I do not envy Moses the task of sharing this news with others, especially as he was struggling with is identity, trying to figure out how much of him was Egyptian, the culture he was raised in, how much was Midianite, the culture of his spouse, and how much of him was Hebrew, the oppressed people of his birth whom his heart was drawn to.  And yet, regardless of how the news would be received, even at the risk of being mocked by the equivalent of today’s keyboard warriors, this experience – whether taken literally or figuratively – was pivotal for Moses and his people and continues to have an impact on people of faith.

Menachem Feldman, writing for, offers this interpretation, from a Jewish standpoint: “Moses experienced the Divine revelation, not for himself, but for the sake of the Jewish people, whom he would lead out of Egypt…to become the nation of G‑d, a nation charged with the mission of making G‑d’s vision for this world a reality. It follows, then, that the burning bush was not merely a way to grab Moses’ attention, but rather it was the symbolic mission statement of the nation that would be born at Sinai, immediately following the Exodus.

“The first message that G‑d communicates to Moses is this: In order to connect to G‑d one must reveal the fire burning within the human heart”.

The burning bush, then, was for our Israelite forebears a symbol of the way that God would live in and amongst the people.  They would not be allowed to make idols, for that would play into the idea that God is static and limited; when it came time to leave their Egyptian servitude, the fiery imagery would continue, as God would guide the people as a pillar of cloud by day and a pillar of fire by night; and as they considered God’s place in their heart, it must be like a fire that will not go out.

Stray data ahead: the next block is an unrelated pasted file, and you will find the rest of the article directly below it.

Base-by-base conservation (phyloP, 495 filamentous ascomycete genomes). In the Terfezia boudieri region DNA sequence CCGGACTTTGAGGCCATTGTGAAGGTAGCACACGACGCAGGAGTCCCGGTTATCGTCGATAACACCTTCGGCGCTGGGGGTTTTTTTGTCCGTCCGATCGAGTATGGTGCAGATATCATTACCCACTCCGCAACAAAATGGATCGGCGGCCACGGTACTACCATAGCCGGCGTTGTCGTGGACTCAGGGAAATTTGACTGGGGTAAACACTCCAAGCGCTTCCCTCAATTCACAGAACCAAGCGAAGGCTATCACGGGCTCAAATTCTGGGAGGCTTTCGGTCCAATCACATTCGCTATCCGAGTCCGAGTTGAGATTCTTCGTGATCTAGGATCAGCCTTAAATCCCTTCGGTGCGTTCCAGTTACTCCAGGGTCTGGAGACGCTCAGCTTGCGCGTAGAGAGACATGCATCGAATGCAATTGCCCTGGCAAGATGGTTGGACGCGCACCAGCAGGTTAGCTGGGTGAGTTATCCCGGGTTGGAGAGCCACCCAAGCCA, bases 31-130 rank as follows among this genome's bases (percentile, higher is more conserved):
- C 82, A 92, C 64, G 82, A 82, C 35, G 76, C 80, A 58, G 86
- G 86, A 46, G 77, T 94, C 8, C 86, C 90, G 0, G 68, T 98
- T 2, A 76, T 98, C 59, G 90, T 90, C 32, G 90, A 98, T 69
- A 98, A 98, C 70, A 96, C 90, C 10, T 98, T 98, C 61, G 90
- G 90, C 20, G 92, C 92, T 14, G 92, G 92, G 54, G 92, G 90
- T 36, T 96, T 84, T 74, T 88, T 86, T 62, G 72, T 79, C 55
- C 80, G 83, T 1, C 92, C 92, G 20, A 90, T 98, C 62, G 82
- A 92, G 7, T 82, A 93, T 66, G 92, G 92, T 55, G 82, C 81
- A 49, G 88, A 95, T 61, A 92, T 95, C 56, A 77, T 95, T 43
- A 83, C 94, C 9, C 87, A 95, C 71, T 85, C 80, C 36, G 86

The burning bush has been significant for Christians as well.  On the United Church Crest – which you see up here on the pulpit, and at the peak of the roof outside the Church – the burning bush has a prominent place.  Among the densely packed imagery on the crest we have symbols of the three main branches of Canadian Christianity that came together in 1925 to form the United Church of Canada: the dove of the Holy Spirit, representing the Methodists, the open Bible of the Congregationalists, and the burning bush of Presbyterians. Local Union Churches were remembered in the inaugural service but, alas, not on the crest.